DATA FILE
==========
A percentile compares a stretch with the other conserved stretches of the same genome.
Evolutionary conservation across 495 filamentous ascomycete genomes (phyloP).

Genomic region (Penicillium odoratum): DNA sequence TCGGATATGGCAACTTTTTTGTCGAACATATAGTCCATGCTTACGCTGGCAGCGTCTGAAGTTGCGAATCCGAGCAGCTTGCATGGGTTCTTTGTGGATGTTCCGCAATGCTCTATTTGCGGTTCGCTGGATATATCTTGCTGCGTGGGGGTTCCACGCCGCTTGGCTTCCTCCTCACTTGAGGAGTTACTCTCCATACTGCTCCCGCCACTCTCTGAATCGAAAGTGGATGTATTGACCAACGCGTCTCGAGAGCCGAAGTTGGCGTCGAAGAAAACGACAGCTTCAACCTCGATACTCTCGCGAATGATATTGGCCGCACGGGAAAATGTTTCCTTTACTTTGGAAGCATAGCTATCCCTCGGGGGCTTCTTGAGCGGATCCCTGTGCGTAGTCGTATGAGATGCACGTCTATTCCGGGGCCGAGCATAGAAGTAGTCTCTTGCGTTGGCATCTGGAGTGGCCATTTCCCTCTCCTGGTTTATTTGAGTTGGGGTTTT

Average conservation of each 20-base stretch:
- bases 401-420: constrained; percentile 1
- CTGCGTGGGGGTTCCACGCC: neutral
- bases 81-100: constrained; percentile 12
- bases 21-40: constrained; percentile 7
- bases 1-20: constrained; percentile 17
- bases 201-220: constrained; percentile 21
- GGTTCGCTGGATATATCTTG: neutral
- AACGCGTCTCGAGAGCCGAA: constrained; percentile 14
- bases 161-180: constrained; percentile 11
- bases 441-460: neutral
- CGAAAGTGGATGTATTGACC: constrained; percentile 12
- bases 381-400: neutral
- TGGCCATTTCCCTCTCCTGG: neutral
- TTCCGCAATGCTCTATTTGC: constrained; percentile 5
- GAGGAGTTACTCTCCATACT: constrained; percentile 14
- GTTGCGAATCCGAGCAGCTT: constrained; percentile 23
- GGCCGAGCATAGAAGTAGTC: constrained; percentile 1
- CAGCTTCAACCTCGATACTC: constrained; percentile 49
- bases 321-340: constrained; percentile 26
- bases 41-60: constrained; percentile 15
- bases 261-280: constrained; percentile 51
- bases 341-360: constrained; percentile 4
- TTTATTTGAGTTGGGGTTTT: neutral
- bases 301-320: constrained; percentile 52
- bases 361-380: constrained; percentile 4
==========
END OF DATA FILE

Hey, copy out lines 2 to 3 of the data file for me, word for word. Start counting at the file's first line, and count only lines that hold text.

Evolutionary conservation across 495 filamentous ascomycete genomes (phyloP).

Genomic region (Penicillium odoratum): DNA sequence TCGGATATGGCAACTTTTTTGTCGAACATATAGTCCATGCTTACGCTGGCAGCGTCTGAAGTTGCGAATCCGAGCAGCTTGCATGGGTTCTTTGTGGATGTTCCGCAATGCTCTATTTGCGGTTCGCTGGATATATCTTGCTGCGTGGGGGTTCCACGCCGCTTGGCTTCCTCCTCACTTGAGGAGTTACTCTCCATACTGCTCCCGCCACTCTCTGAATCGAAAGTGGATGTATTGACCAACGCGTCTCGAGAGCCGAAGTTGGCGTCGAAGAAAACGACAGCTTCAACCTCGATACTCTCGCGAATGATATTGGCCGCACGGGAAAATGTTTCCTTTACTTTGGAAGCATAGCTATCCCTCGGGGGCTTCTTGAGCGGATCCCTGTGCGTAGTCGTATGAGATGCACGTCTATTCCGGGGCCGAGCATAGAAGTAGTCTCTTGCGTTGGCATCTGGAGTGGCCATTTCCCTCTCCTGGTTTATTTGAGTTGGGGTTTT